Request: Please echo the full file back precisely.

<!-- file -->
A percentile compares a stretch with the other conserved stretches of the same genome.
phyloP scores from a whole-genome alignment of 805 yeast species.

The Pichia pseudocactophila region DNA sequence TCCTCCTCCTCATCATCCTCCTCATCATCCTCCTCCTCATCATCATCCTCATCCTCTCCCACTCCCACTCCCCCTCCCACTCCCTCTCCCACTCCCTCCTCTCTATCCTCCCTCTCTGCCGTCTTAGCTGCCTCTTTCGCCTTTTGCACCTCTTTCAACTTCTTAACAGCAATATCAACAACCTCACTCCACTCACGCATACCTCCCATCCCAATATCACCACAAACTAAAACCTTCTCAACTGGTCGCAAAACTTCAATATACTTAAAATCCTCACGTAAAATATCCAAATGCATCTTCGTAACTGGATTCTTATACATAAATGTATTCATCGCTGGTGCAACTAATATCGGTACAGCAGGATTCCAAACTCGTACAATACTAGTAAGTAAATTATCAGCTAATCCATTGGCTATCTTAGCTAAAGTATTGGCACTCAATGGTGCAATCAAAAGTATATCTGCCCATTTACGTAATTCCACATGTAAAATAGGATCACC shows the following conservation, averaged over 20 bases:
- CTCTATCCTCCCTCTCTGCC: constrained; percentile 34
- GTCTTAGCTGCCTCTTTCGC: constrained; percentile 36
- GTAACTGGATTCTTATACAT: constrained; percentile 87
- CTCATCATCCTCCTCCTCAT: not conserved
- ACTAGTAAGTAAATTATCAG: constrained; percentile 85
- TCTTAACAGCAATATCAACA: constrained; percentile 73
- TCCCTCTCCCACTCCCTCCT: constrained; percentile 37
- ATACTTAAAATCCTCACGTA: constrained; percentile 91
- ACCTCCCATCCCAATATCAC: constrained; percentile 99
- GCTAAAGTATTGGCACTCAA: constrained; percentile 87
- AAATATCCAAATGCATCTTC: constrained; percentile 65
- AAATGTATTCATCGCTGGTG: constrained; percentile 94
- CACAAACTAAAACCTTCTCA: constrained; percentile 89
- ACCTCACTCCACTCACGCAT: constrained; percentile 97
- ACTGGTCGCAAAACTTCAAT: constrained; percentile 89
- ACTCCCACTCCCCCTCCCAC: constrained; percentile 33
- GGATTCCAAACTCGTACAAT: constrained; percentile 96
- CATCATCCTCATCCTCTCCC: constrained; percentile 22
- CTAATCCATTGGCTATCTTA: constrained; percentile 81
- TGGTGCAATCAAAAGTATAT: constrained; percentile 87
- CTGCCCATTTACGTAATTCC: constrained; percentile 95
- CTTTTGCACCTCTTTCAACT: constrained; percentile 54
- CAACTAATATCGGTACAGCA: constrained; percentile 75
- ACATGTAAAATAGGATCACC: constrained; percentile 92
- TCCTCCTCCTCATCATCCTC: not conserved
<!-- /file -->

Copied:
A percentile compares a stretch with the other conserved stretches of the same genome.
phyloP scores from a whole-genome alignment of 805 yeast species.

The Pichia pseudocactophila region DNA sequence TCCTCCTCCTCATCATCCTCCTCATCATCCTCCTCCTCATCATCATCCTCATCCTCTCCCACTCCCACTCCCCCTCCCACTCCCTCTCCCACTCCCTCCTCTCTATCCTCCCTCTCTGCCGTCTTAGCTGCCTCTTTCGCCTTTTGCACCTCTTTCAACTTCTTAACAGCAATATCAACAACCTCACTCCACTCACGCATACCTCCCATCCCAATATCACCACAAACTAAAACCTTCTCAACTGGTCGCAAAACTTCAATATACTTAAAATCCTCACGTAAAATATCCAAATGCATCTTCGTAACTGGATTCTTATACATAAATGTATTCATCGCTGGTGCAACTAATATCGGTACAGCAGGATTCCAAACTCGTACAATACTAGTAAGTAAATTATCAGCTAATCCATTGGCTATCTTAGCTAAAGTATTGGCACTCAATGGTGCAATCAAAAGTATATCTGCCCATTTACGTAATTCCACATGTAAAATAGGATCACC shows the following conservation, averaged over 20 bases:
- CTCTATCCTCCCTCTCTGCC: constrained; percentile 34
- GTCTTAGCTGCCTCTTTCGC: constrained; percentile 36
- GTAACTGGATTCTTATACAT: constrained; percentile 87
- CTCATCATCCTCCTCCTCAT: not conserved
- ACTAGTAAGTAAATTATCAG: constrained; percentile 85
- TCTTAACAGCAATATCAACA: constrained; percentile 73
- TCCCTCTCCCACTCCCTCCT: constrained; percentile 37
- ATACTTAAAATCCTCACGTA: constrained; percentile 91
- ACCTCCCATCCCAATATCAC: constrained; percentile 99
- GCTAAAGTATTGGCACTCAA: constrained; percentile 87
- AAATATCCAAATGCATCTTC: constrained; percentile 65
- AAATGTATTCATCGCTGGTG: constrained; percentile 94
- CACAAACTAAAACCTTCTCA: constrained; percentile 89
- ACCTCACTCCACTCACGCAT: constrained; percentile 97
- ACTGGTCGCAAAACTTCAAT: constrained; percentile 89
- ACTCCCACTCCCCCTCCCAC: constrained; percentile 33
- GGATTCCAAACTCGTACAAT: constrained; percentile 96
- CATCATCCTCATCCTCTCCC: constrained; percentile 22
- CTAATCCATTGGCTATCTTA: constrained; percentile 81
- TGGTGCAATCAAAAGTATAT: constrained; percentile 87
- CTGCCCATTTACGTAATTCC: constrained; percentile 95
- CTTTTGCACCTCTTTCAACT: constrained; percentile 54
- CAACTAATATCGGTACAGCA: constrained; percentile 75
- ACATGTAAAATAGGATCACC: constrained; percentile 92
- TCCTCCTCCTCATCATCCTC: not conserved